I forgot my towel so I used a pillow case and shook dry like a puppy for about three days until I could get to the Exchange. That was…neat.
I also had a bit of a uniform catastrophe before I came…When I first PCS’ed to Sigonella, Sicily, I brought a suitcase of uniforms and a few days’ worth of work attire. I gave the uniforms to my girlfriend to hold on to for me, and she was kind enough to agree. She hung all my dress uniforms and even had my whites laundered. Unfortunately, she couldn’t find my NWU Type IIIs…and she looked HARD. It’s an honest mistake. So, the week before I had to leave for Jordan, I pieced together a uniform that is traditionally issued to us in expeditionary units. While I was in Naples for the 6th Fleet Public Affairs Symposium, I met a strikingly small-footed Seabee.
“What size shoes are you!?!?” I asked a little too excitedly.
“Six…” he trailed off, much less excitedly.
“THAT’S FANTASTIC!? DO YOU HAVE AN EXTRA SET?!” I asked even more excitedly.
“Sure do, but they’re my muddin’ boots,” he said even LESS excitedly…
Nevertheless, Savior Seabee gave me an extra set of his already broken-in boots! Which was fantastic because that’s the hardest uniform item for a small-footed female to piece together. It was ALSO fantastic because I was one of the lucky ones who didn’t have a scorpion in her boots during the exercise. Unfortunately, the boots were already molded to his strikingly-small feet, and they didn’t like mine too much.
My morning routine including wrapping my feet in gauze and adding moleskin to my heels. Then saying a quick prayer and hoping for an easy day without a lot of walking…no such thing.
Despite my uniform snafu, there’s nothing quite like working public affairs operations in a joint environment. I could write and talk about this all day. Participants from the Navy, Air Force, Army and Marines from countries including: Saudi Arabia, Jordan, Iraq, Australia, Bahrain, Egypt, Kenya and others sat together every morning for the commander’s update brief.
In a joint environment, words matter. Each branch has its own vocabulary and it’s imperative that we speak the same language with our joint forces.
In a combined environment, words matter. I spent 58 minutes with the general’s aide discussing the word “caliphate” because I used it improperly in a sentence to refer to the state-within-a-state a terrorist group might attempt to build.
“Why you say ‘caliphate’?” the aide asked. I tried to explain.
“No. Muhammad built caliphate. This is a good word. You make it a bad word here,” he said as he pointed to the paper I wrote. He then spent the next 56 minutes and three cups of tea making sure I truly understood. It’s a lesson I won’t forget.
I forgot about toast.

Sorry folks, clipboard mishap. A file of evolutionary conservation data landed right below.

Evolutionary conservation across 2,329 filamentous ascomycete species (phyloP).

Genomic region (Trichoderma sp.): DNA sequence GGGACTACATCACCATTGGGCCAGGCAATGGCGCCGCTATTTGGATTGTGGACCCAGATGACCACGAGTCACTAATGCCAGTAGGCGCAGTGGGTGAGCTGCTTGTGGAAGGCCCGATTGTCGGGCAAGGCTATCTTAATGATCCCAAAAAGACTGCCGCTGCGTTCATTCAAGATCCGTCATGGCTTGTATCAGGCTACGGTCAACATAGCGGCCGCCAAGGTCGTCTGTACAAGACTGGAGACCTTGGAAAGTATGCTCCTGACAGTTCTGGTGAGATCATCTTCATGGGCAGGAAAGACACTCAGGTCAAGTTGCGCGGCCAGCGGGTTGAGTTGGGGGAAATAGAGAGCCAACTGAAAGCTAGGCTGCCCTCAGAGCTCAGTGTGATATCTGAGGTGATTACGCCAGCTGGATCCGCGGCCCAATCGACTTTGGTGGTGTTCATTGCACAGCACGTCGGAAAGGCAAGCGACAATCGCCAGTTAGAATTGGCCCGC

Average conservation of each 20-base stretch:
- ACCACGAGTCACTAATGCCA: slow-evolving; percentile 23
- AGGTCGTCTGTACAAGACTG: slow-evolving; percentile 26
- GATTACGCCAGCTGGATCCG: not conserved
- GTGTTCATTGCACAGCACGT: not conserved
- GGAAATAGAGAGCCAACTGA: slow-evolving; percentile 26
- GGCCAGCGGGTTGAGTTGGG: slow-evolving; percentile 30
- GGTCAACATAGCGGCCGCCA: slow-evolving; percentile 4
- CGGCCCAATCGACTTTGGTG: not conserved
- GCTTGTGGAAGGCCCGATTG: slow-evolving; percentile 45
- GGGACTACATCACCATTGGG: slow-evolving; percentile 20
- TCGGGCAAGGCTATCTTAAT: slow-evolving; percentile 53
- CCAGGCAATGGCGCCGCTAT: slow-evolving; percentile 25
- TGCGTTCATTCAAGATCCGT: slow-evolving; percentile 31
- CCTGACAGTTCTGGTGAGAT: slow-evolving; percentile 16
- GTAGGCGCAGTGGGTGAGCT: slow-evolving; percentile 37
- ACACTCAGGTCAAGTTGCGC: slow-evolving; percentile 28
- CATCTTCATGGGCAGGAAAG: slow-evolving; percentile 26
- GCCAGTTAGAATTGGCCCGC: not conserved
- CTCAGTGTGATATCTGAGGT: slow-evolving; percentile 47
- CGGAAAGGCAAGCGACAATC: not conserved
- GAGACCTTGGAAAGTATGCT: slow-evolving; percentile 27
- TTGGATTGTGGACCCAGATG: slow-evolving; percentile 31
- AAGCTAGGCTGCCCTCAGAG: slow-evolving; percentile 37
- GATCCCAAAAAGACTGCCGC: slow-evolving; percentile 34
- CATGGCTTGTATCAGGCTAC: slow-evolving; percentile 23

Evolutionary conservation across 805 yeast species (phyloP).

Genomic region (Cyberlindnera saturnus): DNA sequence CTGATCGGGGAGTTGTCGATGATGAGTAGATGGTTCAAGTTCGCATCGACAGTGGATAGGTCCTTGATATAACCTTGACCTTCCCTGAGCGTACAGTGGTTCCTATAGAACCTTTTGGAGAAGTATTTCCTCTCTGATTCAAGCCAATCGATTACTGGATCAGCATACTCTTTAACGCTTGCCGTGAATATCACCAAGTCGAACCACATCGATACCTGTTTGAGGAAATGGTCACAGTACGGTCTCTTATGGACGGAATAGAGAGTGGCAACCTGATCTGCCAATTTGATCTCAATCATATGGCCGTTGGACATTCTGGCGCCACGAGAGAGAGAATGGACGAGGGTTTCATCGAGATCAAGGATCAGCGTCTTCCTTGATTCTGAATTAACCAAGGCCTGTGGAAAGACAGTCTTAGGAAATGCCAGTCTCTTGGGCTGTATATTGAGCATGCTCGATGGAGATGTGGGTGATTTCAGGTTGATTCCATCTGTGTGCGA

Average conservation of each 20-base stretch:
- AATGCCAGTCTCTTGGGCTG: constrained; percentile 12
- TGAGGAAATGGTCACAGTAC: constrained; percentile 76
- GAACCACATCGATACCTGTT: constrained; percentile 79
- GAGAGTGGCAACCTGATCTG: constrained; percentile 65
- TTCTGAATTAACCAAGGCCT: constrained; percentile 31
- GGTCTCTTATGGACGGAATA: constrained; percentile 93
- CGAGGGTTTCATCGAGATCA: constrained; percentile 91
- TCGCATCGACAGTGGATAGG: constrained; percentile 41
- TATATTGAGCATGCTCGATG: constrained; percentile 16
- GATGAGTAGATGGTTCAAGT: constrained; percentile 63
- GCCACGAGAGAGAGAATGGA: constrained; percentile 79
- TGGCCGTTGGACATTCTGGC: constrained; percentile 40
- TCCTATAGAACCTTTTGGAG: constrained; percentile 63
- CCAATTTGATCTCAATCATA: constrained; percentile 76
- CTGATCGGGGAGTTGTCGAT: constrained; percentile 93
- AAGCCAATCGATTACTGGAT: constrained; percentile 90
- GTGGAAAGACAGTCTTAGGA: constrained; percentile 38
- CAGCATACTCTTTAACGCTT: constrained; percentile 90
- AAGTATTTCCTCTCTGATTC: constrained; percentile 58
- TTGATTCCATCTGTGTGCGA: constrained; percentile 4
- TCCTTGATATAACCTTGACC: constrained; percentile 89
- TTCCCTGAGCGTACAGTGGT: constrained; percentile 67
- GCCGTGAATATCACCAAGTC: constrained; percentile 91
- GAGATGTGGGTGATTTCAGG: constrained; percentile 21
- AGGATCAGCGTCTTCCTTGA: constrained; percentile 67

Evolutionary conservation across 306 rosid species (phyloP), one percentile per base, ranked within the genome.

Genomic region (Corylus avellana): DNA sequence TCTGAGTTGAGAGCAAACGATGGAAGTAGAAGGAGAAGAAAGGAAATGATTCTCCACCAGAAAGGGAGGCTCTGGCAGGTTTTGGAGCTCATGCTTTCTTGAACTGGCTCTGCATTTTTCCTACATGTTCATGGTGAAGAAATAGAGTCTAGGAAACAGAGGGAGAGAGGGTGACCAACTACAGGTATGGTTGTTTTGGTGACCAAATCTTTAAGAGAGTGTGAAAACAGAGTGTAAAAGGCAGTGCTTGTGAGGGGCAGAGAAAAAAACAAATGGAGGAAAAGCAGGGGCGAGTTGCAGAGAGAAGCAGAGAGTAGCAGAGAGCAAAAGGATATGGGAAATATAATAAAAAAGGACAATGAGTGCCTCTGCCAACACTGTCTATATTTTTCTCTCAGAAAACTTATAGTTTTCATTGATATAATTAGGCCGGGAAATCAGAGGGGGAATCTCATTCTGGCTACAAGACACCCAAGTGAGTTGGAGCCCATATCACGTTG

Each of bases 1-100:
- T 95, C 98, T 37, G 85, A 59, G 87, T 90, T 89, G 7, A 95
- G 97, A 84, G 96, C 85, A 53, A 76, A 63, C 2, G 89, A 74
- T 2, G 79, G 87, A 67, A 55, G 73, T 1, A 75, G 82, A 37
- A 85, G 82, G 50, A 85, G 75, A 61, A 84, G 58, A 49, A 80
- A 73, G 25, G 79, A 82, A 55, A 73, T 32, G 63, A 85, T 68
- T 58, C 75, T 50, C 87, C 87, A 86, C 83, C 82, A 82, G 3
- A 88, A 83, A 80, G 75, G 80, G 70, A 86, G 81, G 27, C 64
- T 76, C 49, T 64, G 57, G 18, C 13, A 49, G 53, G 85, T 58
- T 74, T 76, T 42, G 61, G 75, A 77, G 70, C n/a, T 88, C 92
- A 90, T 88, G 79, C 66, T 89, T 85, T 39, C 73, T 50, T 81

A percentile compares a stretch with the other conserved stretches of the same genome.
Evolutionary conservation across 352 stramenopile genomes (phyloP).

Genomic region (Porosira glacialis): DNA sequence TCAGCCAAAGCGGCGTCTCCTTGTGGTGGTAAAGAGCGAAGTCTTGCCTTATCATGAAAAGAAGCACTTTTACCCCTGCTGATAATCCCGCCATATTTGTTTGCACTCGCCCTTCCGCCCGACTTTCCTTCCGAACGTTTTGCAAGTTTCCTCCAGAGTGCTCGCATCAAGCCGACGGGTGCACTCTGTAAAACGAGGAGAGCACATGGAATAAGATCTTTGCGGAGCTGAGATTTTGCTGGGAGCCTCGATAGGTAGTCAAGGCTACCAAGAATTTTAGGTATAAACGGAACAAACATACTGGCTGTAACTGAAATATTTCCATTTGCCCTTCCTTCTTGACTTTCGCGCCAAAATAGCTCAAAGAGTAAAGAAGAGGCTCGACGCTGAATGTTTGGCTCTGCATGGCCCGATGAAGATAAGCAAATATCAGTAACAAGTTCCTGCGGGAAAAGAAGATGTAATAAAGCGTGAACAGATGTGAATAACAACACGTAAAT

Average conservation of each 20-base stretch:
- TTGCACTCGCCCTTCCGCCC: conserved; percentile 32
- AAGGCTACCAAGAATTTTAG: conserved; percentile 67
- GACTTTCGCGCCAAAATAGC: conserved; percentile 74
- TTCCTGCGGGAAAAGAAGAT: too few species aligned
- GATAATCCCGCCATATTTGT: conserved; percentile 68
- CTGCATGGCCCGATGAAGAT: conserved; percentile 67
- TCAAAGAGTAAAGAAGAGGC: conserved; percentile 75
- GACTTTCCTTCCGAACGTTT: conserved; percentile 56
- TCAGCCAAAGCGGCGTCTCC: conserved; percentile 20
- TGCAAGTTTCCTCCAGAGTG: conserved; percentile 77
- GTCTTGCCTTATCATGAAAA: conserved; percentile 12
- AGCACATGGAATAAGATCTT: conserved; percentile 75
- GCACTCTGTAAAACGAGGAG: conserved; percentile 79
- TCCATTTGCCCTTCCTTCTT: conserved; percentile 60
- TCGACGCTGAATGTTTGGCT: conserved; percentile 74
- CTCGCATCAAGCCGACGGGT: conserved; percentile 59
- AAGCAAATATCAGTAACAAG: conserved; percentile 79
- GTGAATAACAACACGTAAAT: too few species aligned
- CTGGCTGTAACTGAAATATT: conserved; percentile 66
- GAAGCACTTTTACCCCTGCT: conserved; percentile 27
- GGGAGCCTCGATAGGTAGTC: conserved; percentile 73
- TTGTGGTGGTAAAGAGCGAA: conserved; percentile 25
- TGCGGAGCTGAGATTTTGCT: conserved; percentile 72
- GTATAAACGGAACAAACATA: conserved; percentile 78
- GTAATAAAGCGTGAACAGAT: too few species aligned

There’s not much more to this statement. I don’t normally buy bread or jam and Eager Lion DOES and I had at LEAST FOUR PIECES OF TOAST with hot tea over two weeks! It’s the little things, guys.
Women are women are women.
One of the most memorable pieces I’m taking with me from Exercise Eager Lion is that women are women are women. No matter what we wear, no matter where we live, no matter who we marry, no matter who we call our friends, no matter what religion we follow, women around the world are fiercely strong and are able to lead the world when they have the opportunity. In our Joint Operations Cell, I worked with women from Jordan, Australia, Belgium, and the United States. We all struggle with gender discrimination; we all want equality.
This trip definitely made me more aware of my “white feminist savior” mentality. Every time one of our Jordanian women spoke, I felt compelled to stay and help her fight for equality. I imagine how great it will feel to be part of something bigger–to work toward real freedom for these women. I felt compelled to raise my hand for an IA as soon as Trenton graduates high school in order to go and HELP. But, what I didn’t think about was IF they needed saved, IF they wanted saved, and, if so, HOW.
As Teju Cole said in his essay The White-Savior Industrial Complex, “There is the idea that those who are being helped ought to be consulted over the matters that concern them.”
I need a better education on HOW to help. Oppression is not equal around the world. If my parents arranged my marriage, I wouldn’t like it very much. In fact, I would feel trapped and it would greatly hinder my relationship with them (are you reading this, Mom!?). In Jordan, most women embrace the idea of pre-arranged marriage and find it an acceptable practice. Scoffing at pre-arranged marriage isn’t the answer. Thinking that all of the Middle East is like Jordan is not the answer. Thinking I can teach an American-style democracy is not the answer. Helping on one hand and sending drones into civilian-populated locations is not the answer.
But, maybe, diplomacy is.
I’m not sure what to do with this information–the idea that diplomacy may be a much better trajectory for my life. But, Reader, I promise you that I will continue to marinate on the idea and make some decisions over the next year on what to do next. I promise you that I will set my ego aside and listen before acting. I promise to keep my tenacious spirit, go forth and do good works, and ensure that intention matters in all I do. And, as always, I certainly hope you will all hold me accountable.